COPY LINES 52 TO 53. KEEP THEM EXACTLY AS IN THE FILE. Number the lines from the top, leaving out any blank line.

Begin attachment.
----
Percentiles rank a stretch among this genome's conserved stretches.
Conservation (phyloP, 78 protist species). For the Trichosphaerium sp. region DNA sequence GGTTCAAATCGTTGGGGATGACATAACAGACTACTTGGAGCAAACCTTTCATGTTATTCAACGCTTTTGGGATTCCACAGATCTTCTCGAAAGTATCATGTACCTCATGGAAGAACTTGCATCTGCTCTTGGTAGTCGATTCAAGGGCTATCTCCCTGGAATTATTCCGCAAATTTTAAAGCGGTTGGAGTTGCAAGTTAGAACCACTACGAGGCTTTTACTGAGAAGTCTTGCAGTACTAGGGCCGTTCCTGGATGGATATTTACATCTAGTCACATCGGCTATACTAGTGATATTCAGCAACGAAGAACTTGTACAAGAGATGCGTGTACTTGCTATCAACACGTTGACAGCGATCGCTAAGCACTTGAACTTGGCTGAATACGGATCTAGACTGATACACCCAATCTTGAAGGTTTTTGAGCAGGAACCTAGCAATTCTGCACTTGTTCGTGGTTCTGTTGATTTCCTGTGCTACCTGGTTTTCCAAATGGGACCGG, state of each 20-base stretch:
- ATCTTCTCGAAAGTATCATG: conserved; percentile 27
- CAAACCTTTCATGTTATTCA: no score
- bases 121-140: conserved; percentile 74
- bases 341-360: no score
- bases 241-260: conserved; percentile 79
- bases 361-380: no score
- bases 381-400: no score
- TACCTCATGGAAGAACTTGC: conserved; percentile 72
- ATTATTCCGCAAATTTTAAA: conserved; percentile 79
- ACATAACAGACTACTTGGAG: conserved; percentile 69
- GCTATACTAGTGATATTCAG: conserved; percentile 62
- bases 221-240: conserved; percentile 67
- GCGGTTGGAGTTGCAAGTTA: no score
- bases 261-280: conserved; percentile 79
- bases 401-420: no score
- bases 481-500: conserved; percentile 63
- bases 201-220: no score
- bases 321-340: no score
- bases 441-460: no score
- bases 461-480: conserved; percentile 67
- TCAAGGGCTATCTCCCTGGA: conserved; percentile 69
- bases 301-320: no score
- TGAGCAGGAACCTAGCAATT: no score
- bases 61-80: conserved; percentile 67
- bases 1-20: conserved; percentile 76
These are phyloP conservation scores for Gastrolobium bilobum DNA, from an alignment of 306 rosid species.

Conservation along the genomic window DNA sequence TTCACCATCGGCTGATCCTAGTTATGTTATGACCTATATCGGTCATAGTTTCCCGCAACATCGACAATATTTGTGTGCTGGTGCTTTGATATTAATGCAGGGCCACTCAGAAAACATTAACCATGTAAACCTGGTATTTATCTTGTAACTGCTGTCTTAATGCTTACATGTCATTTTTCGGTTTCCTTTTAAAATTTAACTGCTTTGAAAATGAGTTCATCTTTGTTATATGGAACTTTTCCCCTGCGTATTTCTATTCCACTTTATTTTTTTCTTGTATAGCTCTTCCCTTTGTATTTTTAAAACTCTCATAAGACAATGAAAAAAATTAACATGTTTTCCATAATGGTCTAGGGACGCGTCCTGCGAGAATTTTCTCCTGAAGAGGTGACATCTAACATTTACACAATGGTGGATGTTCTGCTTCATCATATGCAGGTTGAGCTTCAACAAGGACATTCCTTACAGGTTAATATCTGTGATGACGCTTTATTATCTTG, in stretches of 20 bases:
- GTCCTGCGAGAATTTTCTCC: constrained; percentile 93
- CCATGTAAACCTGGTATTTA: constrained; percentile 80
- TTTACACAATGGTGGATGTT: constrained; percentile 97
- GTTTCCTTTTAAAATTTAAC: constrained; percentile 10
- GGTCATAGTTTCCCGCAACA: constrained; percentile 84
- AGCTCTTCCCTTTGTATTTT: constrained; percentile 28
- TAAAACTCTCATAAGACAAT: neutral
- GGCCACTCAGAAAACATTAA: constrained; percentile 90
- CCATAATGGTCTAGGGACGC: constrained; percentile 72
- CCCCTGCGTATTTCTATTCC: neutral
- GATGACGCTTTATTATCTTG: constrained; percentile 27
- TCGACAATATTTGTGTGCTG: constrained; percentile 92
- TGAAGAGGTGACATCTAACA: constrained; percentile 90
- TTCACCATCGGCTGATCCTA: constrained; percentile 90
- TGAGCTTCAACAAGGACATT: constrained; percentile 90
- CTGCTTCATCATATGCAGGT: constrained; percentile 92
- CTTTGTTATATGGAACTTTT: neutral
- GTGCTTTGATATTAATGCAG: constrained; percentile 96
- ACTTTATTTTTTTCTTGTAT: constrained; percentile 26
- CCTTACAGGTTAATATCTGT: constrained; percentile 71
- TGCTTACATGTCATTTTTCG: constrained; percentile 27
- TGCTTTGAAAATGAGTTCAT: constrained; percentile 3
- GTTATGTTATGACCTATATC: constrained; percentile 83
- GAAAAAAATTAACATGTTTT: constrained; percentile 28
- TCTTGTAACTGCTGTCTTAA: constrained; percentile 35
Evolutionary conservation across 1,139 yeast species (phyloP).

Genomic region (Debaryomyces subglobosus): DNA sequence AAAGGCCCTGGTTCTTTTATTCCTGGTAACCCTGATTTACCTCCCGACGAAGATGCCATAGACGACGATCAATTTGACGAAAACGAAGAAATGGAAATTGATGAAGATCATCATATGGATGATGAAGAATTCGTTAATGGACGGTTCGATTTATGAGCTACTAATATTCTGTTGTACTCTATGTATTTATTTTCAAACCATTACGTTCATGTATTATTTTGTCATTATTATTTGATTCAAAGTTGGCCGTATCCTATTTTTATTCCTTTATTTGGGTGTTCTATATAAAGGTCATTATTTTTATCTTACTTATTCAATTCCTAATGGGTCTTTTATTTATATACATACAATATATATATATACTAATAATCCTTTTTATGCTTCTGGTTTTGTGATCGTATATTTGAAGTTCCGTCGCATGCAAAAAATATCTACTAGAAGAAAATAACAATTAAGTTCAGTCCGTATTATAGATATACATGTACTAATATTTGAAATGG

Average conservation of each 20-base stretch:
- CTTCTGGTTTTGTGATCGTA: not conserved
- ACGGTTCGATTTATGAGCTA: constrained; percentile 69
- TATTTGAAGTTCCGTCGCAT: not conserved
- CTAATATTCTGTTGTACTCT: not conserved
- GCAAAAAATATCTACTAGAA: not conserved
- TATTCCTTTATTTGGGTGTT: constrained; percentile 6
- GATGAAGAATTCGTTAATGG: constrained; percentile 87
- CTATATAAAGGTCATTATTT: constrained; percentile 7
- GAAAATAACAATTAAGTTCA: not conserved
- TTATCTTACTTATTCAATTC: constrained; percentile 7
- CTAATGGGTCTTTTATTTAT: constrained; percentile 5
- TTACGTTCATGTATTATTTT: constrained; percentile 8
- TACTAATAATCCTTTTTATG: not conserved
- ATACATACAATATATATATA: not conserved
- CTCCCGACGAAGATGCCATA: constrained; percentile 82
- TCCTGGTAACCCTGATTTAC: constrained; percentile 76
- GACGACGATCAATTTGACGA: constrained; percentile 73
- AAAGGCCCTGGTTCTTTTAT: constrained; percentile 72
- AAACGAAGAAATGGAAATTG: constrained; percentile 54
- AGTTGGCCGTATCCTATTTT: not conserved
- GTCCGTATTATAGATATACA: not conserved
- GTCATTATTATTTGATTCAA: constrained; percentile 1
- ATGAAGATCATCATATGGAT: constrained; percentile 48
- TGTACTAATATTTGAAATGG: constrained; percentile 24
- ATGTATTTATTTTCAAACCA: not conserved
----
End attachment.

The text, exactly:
- GTTATGTTATGACCTATATC: constrained; percentile 83
- GAAAAAAATTAACATGTTTT: constrained; percentile 28